Underlying mechanism: According to Langelaan and colleagues, people high on Extraversion are more likely to experience positive emotions and are therefore more likely to experience the positive state that is engagement. Another explanation centres on the psychological condition of meaningfulness, an important predictor of engagement defined as the positive feeling that one’s work is worthwhile and important. According to Woods and Sofat, employees high on the Assertiveness sub-factor are more likely to be engaged because their high energy and ambitiousness leads them to attach greater meaning to their efforts at work.

 

Agreeableness

Behaviours: people high on Agreeableness tend to be forgiving, warm and flexible.

Evidence: Along with Openness to Experience, this trait has been found to be a weaker predictor of engagement than the other three factors. However, leadership expert Andrew Wefald and colleagues tested several personality-engagement statistical models using survey data, and found Agreeableness and two other personality traits – Conscientiousness and Extraversion – were linked to engagement.

Underlying mechanism: According to business psychologist Dr Tomas Chamorro-Premuzic, and colleagues, engaged employees tend to be efficient task-completers. Since most work tasks require teamwork and agreeable employees encourage teamwork, they’re more likely to be engaged.

 

Openness to Experience

Behaviours: the quintessential creative, people high on Openness are intellectually curious, imaginative, artistic and excitable.

Evidence: Pakastani economist Nayyar Zaidi and colleagues found that employees with high levels of Openness were more likely to be engaged than their conscientious counterparts. Likewise, Dr Chamorro-Premuzic and colleagues (2015) found that openness was the second best predictor of engagement.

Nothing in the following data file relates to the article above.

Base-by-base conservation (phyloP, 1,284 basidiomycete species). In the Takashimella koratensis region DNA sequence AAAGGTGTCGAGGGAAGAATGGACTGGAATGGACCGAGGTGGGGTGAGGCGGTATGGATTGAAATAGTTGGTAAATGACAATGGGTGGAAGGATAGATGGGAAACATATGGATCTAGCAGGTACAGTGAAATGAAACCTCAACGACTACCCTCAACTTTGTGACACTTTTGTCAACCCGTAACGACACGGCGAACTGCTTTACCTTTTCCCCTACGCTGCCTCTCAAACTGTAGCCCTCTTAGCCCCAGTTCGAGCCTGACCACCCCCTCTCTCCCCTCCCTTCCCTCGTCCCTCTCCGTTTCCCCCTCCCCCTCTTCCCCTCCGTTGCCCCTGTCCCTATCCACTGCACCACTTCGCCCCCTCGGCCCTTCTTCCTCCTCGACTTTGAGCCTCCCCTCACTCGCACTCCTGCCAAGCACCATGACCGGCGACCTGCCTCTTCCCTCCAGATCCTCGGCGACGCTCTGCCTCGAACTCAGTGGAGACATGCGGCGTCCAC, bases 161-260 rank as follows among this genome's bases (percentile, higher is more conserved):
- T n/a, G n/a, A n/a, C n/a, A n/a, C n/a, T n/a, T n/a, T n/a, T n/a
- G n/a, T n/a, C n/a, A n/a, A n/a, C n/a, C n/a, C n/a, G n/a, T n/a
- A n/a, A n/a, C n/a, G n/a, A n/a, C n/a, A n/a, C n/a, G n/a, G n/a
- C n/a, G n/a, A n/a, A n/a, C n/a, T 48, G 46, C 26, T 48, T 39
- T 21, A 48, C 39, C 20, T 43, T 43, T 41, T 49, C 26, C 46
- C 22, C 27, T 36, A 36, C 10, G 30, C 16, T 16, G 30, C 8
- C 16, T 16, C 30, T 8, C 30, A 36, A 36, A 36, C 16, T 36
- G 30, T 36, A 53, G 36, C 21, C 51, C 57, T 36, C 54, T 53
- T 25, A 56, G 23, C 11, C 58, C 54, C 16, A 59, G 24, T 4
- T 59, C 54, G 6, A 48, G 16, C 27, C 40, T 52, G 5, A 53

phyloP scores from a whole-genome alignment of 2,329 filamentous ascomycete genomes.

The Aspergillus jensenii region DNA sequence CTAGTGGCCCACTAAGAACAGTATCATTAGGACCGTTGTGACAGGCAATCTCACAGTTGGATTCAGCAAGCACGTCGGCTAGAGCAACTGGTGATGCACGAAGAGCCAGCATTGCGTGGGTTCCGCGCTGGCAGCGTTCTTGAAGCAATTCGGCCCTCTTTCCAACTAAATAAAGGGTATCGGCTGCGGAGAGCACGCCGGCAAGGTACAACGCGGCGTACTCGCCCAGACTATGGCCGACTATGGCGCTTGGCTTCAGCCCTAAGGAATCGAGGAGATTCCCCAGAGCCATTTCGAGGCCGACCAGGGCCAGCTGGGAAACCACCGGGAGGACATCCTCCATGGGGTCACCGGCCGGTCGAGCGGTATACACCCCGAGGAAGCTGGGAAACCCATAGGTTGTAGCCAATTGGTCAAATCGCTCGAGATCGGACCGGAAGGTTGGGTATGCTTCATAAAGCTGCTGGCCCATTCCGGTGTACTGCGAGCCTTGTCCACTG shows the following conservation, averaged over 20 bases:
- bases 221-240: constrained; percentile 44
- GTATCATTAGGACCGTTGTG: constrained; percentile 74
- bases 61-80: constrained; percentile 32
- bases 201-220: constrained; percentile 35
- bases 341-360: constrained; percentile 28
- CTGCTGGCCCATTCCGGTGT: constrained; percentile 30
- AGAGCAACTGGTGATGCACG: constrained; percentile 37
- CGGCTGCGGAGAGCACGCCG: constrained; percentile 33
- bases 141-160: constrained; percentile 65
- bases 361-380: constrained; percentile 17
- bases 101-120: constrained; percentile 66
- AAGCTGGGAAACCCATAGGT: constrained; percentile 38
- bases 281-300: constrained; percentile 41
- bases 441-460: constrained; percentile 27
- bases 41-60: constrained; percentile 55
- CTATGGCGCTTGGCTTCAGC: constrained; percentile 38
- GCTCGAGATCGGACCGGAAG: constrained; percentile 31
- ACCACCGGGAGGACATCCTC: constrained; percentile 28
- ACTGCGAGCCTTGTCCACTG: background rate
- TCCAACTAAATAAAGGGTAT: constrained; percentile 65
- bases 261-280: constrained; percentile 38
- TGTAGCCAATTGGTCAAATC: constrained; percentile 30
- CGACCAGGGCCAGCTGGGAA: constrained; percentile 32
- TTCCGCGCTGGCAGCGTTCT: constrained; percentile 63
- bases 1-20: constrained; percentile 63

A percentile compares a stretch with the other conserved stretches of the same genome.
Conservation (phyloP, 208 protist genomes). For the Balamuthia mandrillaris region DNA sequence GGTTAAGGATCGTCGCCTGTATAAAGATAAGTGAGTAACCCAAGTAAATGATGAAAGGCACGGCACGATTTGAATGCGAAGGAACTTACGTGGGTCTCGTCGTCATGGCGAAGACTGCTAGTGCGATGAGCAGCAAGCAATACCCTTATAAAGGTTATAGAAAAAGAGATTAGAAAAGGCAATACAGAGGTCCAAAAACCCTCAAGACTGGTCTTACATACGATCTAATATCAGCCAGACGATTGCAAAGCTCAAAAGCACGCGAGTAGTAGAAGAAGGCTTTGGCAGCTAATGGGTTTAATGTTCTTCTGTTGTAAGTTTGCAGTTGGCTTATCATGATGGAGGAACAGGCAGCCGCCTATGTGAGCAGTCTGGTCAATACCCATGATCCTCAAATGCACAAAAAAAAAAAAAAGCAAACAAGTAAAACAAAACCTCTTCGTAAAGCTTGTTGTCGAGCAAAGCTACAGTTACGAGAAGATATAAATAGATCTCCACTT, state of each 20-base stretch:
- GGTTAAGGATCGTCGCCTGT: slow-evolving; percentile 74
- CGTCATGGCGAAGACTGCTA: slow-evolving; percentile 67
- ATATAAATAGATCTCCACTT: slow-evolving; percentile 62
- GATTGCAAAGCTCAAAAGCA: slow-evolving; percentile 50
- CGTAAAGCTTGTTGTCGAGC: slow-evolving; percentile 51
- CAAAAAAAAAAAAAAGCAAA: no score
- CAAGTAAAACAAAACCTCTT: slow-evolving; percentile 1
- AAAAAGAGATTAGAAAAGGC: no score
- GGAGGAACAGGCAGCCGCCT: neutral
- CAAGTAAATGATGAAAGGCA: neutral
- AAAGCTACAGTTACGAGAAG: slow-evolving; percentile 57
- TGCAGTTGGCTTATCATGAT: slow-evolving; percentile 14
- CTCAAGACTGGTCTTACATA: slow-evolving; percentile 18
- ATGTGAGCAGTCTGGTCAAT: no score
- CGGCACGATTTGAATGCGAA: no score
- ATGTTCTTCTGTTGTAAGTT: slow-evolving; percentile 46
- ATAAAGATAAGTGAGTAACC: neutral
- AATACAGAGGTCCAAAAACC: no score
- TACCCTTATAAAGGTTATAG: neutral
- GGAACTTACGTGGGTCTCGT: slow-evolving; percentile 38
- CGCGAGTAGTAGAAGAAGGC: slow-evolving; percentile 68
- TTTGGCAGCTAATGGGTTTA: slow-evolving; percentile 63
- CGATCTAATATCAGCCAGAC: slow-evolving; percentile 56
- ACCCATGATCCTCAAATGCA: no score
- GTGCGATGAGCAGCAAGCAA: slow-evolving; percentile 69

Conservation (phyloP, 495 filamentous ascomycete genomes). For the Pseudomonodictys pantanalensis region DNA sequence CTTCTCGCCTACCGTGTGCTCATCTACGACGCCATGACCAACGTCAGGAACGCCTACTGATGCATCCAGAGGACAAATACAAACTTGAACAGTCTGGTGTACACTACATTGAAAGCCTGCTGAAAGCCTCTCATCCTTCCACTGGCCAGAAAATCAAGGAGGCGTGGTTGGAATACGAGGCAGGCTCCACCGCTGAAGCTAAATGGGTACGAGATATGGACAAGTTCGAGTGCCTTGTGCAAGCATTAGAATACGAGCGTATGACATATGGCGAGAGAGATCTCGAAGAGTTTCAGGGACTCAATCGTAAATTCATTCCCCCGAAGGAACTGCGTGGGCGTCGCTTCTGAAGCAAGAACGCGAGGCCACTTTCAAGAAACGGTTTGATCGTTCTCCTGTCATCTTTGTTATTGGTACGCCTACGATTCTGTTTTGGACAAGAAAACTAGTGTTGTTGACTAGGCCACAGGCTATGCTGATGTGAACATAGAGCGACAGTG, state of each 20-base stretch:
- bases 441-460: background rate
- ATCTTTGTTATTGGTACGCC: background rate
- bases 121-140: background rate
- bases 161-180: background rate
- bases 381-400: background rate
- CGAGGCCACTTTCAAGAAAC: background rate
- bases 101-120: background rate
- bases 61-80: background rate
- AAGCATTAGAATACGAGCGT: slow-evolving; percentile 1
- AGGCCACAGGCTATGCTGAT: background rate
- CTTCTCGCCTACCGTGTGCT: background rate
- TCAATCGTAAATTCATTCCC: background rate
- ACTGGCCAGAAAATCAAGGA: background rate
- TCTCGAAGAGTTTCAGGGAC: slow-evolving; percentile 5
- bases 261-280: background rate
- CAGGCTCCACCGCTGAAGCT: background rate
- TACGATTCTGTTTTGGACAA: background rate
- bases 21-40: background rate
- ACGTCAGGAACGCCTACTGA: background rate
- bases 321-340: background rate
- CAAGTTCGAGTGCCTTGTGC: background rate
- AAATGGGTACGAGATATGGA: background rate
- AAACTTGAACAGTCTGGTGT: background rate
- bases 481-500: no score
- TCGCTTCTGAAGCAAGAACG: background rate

Underlying mechanism: According to Zaidi, William Kahn, the so-called ‘godfather of employee engagement’, saw engaged employees as innovators within their organisation; therefore, employees high on Openness – who are naturally innovative – are more likely to be engaged.

 

Implications for internal communicators

At first glance, it’s not good news for us IC bods. If, as the abovementioned research suggests, an employee’s unique and enduring personal characteristics significantly influences their level of work engagement, the task of driving up employee engagement (a staple in many IC job descriptions) may be trickier than we thought. Personality traits are thought to be consistent across time, and so if people who are low on Conscientiousness or high on Neuroticism are recruited into an organisation and then become disengaged, attempts by internal communicators to help them connect with their roles and the organisation may prove futile.

However, before we all tear up our engagement strategies and go on a well-deserved holiday, it’s important to note that while the findings presented suggest that some personality traits are better predictors of engagement than others, none of the studies concluded that having high levels of one trait would prevent you from being engaged full stop. That’s because, even though our personalities cause us to view our work, colleagues and employer in a unique way, we’re all capable of being engaged at work.

Professor Brad Shuck and colleagues propose that communication within an organisation can help engagement develop in each employee, irrespective of their personality make-up – via two routes:

  • It can motivate employees to be engaged by aligning their values with the organisation values